Distribution of Population in Malappuram, the most populous district of Kerala (2011). The distribution is similar to this pattern in every part of the state. The western Arabian Sea coastline is densely populated while the eastern hilly region adjacent to the Western Ghats is sparsely populated compared to its western coastal counterpart.

Social development

Kerala ranks highest in India with respect to social development indices such as elimination of poverty, primary education and healthcare. This resulted from significant efforts begun in 1911 by the erstwhile Princely states of Cochin and Travancore to boost healthcare and education among the people and aided by the Christian missionaries. This central focus – deemed unusual in India – was then maintained after Kerala's post-independence inauguration as a state. [19] Thus, Kerala has the highest literacy rate in India of 93.91% (2011); [20] and life expectancy is now the highest in India. The suicide rates in Kerala are the highest in India. [21] As per the 2011 census, Kerala and Puducherry are the only domiciles in India with a female-to-male ratio higher than 0.99. The ratio for Kerala is 1.084 – 1084 females per 1000 males – while the national figure is 0.940. [22] It is also one of the states in India to have sub-replacement fertility. [23]

UNICEF and the World Health Organization (WHO) designated Kerala as the world's first "baby-friendly state" via its "Baby Friendly Hospital Initiative". The state is also known for Ayurveda, a traditional system of medicine – this traditional expertise is currently drawing increasing numbers of medical tourists. However, drawbacks to this situation includes the population's steady ageing – indeed, 11.2% of Keralites are age 60 or over. [19]

Kerala's unusual socioeconomic and demographic situation was summarised by author and environmentalist Bill McKibben: [24]

Expatriation and Emigration

As of 2011, a total of 2,280,000 Keralites reside outside India. Largest populations are found in UAE (883,313) and USA (680,076). [25]

The major concentrations of expat Keralites are in the following nations: (figures as of 2011) [26]


There are more than 2,500,000 migrants living in Kerala, [27] mostly from Assam and West Bengal, constituting more than 8% of the population. There are also migrants from Bihar, Jharkhand, Chhattisgarh, Orissa, and the North East. [28] [27] [29]

Studies indicate that by the time of 2026 state elections, migrants will become a crucial voting block in many of the constituencies in Thiruvananthapuram, Kollam, Kochi, Kozhikode, Thrissur and Kannur districts. [30]


Urban centres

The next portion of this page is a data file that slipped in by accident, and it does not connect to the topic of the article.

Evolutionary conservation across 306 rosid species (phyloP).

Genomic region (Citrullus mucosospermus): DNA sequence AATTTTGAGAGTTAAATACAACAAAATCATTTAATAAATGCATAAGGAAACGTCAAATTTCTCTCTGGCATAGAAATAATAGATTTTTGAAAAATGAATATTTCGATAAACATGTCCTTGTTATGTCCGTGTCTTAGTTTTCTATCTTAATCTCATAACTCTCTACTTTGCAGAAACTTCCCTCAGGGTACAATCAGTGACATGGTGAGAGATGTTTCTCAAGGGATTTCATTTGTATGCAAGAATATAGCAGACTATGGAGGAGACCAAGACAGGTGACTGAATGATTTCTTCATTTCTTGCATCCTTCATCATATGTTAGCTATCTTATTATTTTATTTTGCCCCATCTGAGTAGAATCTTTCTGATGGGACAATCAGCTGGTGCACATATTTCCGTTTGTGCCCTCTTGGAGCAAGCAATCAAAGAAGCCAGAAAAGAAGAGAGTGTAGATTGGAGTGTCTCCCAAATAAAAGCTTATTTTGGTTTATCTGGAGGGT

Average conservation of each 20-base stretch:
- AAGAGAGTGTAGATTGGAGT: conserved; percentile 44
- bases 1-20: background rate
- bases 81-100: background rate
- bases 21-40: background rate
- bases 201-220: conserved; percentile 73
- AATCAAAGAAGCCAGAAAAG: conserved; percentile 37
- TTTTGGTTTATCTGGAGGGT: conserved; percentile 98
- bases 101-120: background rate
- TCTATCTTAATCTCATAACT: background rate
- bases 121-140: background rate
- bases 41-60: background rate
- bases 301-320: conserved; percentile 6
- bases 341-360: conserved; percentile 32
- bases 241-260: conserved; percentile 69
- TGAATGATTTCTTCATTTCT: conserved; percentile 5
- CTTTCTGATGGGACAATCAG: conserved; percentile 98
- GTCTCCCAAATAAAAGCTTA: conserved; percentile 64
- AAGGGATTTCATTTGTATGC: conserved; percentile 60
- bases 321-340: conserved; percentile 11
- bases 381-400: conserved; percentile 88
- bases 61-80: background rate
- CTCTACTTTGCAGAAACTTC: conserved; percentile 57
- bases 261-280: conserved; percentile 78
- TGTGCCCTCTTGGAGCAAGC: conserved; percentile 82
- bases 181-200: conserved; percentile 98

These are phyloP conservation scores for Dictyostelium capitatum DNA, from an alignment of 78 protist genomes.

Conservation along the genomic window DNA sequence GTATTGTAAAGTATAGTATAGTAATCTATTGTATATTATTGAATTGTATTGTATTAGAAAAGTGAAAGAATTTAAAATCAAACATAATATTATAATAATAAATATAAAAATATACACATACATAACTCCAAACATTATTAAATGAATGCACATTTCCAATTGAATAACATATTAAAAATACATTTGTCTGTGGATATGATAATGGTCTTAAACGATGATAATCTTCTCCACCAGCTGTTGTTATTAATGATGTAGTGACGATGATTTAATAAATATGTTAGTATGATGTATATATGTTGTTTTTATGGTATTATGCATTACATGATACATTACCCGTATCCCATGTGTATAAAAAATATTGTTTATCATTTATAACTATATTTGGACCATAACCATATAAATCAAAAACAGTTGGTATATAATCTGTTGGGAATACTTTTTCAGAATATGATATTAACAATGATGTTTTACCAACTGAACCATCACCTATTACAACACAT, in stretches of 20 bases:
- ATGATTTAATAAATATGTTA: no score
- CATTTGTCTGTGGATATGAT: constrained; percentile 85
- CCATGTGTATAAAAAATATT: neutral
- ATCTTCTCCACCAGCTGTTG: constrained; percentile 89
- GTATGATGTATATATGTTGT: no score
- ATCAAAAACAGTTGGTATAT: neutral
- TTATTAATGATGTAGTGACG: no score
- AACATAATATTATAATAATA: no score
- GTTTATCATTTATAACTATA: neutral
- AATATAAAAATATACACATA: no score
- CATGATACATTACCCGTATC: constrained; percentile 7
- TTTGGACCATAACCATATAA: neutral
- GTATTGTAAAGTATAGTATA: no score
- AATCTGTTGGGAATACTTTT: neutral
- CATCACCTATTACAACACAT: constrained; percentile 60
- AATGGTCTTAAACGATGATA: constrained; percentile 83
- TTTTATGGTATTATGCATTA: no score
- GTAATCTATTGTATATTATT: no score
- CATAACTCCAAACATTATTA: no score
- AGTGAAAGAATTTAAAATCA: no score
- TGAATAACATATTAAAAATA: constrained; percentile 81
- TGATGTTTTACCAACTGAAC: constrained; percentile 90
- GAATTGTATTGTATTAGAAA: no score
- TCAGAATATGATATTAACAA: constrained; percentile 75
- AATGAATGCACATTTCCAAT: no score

According to 2011 Census of India, Kerala has six 1.5 million-plus urban agglomerations: Kochi, Kozhikode, Thrissur, Malappuram, Thiruvananthapuram, and Kannur, all of which has a population of at least 1.5 million. [31] [32] [33] Over a third of Keralites live in these large cities (a higher percentage than any other state), and over half the population lives in urban centres. [34]

Largest cities or towns in Kerala
2011 Census of India [35]
As per the population within their respective Municipal Corporation/Municipality limits
Rank District Pop.
Trivandrum Pattam skykline.jpg
HiLITE City - Mixed Use Development Project in Calicut.jpg
1 Thiruvananthapuram Thiruvananthapuram district 968,990 Cityscape view from Kakkanad.jpg
RP Mall, Kollam.jpg
2 Kozhikode Kozhikode district 609,224
3 Kochi Ernakulam district 602,046
4 Kollam Kollam district 388,288
5 Thrissur Thrissur district 315,957
6 Kannur Kannur district 232,486
7 Alappuzha Alappuzha district 180,856
8 Kottayam Kottayam district 138,283
9 Palakkad Palakkad district 131,019
10 Manjeri Malappuram district 97,102

The above table lists Kerala cities in terms of their respective corporation statistics.

According to the 2011 Census, 7 of the top 50 most populous metropolitan areas in India belong to Kerala. They are Kochi, Kozhikode, Thrissur, Malappuram, Thiruvananthapuram, Kannur and Kollam ranking 17, 19, 21, 25, 26, 27 and 48 respectively. [33] [31]

The surprising aspect in these corporation numbers are that Kochi Corporation, despite being inside the state's largest urban agglomeration, is only the 2nd most populous and 4th largest in terms of area in the state. This anomaly is because the corporation limits have not been updated since its formation in 1967, and thus expansion of these outdated limits has become a big demand in Kochi. [36]